assert d.i == 1
assert d.j == 2

Inheritance custom __getstate__

Without __slots__ it is easy, since the __dict__ for D contains the __dict__ for C, so we don't need to touch C at all:

class C(object):
    def __init__(self, i):
        self.i = i
class D(C):
    def __init__(self, i, j):
        super(D, self).__init__(i)
        self.j = j
    def __getstate__(self):
        return self.__dict__
    def __setstate__(self, d):
        self.__dict__ = d
d = pickle.loads(pickle.dumps(D(1, 2), -1))
assert d.i == 1
assert d.j == 2

Inheritance and __slots__

With __slots__, we need to forward to the base class, and can pass tuples around:

class C(object):
    __slots__ = 'i'
    def __init__(self, i):
        self.i = i
    def __getstate__(self):
        return { slot: getattr(self, slot) for slot in C.__slots__ }
    def __setstate__(self, d):
        for slot in d:
            setattr(self, slot, d[slot])

class D(C):
    __slots__ = 'j'
    def __init__(self, i, j):
        super(D, self).__init__(i)
        self.j = j
    def __getstate__(self):
        return (
            C.__getstate__(self),
            { slot: getattr(self, slot) for slot in self.__slots__ }
        )
    def __setstate__(self, ds):
        C.__setstate__(self, ds[0])
        d = ds[1]
        for slot in d:
            setattr(self, slot, d[slot])

d = pickle.loads(pickle.dumps(D(1, 2), -1))
assert d.i == 1
assert d.j == 2

Unfortunately it is not possible to reuse the default __getstate__ and __setstate__ of the base: https://groups.google.com/forum/#!topic/python-ideas/QkvOwa1-pHQ we are forced to define them.

Tested on Python 2.7.12. GitHub upstream.

19

These methods are used for controlling how objects are pickled and unpickled by the pickle module. This is usually handled automatically, so unless you need to override how a class is pickled or unpickled you shouldn't need to worry about it.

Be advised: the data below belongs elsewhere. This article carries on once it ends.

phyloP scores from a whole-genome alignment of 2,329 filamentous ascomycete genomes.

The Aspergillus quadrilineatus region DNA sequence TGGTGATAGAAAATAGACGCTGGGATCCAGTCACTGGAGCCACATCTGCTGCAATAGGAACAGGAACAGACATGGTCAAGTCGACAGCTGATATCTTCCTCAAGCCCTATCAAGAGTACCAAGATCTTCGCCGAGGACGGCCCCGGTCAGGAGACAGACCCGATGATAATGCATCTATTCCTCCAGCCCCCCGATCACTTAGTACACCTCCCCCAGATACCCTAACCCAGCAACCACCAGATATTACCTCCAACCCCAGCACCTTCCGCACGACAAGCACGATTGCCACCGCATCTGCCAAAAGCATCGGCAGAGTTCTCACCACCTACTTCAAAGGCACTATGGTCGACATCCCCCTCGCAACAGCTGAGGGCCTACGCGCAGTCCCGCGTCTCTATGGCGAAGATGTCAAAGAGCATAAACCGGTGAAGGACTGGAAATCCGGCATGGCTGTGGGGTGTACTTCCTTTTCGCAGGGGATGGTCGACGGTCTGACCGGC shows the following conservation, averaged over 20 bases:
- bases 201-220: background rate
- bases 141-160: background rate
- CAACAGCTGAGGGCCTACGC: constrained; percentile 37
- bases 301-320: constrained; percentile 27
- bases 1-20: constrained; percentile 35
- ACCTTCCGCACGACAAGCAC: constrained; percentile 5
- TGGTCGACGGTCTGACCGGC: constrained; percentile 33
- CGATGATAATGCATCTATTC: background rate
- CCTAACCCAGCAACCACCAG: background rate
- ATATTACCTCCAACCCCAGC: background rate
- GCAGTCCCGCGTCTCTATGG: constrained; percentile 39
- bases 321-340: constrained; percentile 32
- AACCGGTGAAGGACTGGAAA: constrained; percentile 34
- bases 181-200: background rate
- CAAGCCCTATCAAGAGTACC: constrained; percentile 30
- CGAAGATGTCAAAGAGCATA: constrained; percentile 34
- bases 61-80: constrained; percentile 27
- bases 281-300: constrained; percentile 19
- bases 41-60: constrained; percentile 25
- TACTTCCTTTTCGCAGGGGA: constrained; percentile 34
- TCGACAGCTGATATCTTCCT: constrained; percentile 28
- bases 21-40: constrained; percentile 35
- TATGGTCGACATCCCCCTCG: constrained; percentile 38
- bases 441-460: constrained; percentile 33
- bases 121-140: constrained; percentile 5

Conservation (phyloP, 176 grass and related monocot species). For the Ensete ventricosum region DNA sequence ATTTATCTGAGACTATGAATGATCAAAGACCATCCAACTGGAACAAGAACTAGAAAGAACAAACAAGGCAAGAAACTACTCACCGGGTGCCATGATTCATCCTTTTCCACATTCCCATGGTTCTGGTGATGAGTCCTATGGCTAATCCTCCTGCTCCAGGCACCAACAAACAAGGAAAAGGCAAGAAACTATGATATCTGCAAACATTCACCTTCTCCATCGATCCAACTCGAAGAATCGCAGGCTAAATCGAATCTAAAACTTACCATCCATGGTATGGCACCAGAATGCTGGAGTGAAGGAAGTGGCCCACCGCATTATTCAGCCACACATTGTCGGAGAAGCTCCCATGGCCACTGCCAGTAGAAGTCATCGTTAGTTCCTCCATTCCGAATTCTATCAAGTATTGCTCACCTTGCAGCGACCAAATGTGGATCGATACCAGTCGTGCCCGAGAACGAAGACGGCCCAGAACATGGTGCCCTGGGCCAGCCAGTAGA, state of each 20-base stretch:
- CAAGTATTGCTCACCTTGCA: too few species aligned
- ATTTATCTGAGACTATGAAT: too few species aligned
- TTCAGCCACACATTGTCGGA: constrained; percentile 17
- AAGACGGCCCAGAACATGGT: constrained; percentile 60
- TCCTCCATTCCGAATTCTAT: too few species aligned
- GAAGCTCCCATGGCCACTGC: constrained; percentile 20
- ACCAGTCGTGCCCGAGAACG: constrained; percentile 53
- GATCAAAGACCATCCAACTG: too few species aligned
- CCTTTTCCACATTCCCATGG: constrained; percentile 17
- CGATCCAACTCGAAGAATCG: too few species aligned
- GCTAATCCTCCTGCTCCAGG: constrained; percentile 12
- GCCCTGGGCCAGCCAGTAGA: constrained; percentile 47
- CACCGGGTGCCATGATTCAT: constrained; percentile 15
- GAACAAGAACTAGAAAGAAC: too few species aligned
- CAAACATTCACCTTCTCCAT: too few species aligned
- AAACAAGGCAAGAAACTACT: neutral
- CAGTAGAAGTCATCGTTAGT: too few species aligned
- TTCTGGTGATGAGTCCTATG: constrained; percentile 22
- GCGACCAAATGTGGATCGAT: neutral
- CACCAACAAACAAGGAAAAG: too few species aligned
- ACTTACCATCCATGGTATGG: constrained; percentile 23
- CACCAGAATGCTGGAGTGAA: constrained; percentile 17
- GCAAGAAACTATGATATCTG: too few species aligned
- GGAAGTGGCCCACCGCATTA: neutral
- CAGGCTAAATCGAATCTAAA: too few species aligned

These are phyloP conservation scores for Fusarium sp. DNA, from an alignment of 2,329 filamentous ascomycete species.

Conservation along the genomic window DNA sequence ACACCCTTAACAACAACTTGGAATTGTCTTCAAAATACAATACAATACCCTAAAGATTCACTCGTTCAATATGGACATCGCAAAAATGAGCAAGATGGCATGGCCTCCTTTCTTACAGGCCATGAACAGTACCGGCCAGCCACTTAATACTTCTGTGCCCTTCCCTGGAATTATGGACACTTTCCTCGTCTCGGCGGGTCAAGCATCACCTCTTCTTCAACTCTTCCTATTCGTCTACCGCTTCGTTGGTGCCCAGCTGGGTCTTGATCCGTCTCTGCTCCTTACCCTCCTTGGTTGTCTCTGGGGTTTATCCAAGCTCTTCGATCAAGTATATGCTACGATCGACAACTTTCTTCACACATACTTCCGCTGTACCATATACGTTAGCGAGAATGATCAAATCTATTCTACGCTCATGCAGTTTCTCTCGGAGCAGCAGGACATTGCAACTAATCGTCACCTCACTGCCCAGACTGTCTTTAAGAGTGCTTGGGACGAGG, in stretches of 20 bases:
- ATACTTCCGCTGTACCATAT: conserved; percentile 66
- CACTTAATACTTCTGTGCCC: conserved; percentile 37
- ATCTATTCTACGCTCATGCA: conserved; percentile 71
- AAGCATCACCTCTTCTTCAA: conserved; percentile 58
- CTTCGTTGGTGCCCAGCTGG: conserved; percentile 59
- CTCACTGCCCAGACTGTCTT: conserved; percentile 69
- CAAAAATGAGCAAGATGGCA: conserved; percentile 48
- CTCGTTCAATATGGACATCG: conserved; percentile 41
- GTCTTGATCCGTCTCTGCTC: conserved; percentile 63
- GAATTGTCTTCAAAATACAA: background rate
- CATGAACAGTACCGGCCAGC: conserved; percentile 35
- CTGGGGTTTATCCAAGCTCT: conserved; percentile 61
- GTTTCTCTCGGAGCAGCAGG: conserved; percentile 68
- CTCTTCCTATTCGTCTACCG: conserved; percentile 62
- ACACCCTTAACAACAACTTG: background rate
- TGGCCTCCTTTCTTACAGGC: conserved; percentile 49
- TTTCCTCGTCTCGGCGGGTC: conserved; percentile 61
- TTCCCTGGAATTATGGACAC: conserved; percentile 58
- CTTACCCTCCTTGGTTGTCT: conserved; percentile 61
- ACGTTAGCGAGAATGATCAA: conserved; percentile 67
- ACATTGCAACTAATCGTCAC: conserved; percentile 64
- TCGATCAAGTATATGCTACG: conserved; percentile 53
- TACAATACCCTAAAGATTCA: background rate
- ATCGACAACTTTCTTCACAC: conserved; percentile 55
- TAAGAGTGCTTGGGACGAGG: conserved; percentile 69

8

A clarification to @BrainCore's answer. In practice, you probably won't want to modify self inside __getstate__. Instead construct a new object that will get pickled, leaving the original unchanged for further use. Here's what that would look like:

import pickle

class Foo:
    def __init__(self, x:int=2, y:int=3):
        self.x = x
        self.y = y
        self.z = x*y

    def __getstate__(self):
        # Create a copy of __dict__ to modify values and return;
        # you could also construct a new dict (or other object) manually
        out = self.__dict__.copy()
        out["x"] *= 3
        out["y"] *= 10
        # You can remove attributes, but note they will not get set with
        # some default value in __setstate__ automatically; you would need
        # to write a custom __setstate__ method yourself; this might be
        # useful if you have unpicklable objects that need removing, or perhaps
        # an external resource that can be reloaded in __setstate__ instead of
        # pickling inside the stream
        del out["z"]
        return out

    # The default __setstate__ will update Foo's __dict__;
    # so no need for a custom implementation here if __getstate__ returns a dict;
    # Be aware that __init__ is not called by default; Foo.__new__ gets called,
    # and the empty object is modified by __setstate__

f = Foo()
f_str = pickle.dumps(f)
f2 = pickle.loads(f_str)

print("Pre-pickle:", f.x, f.y, hasattr(f,"z"))
print("Post-pickle:", f2.x, f2.y, hasattr(f2,"z"))
1
  • Good explanation of the reason to remove some dictionary entries.
    – Olivier
    Commented Feb 14 at 16:22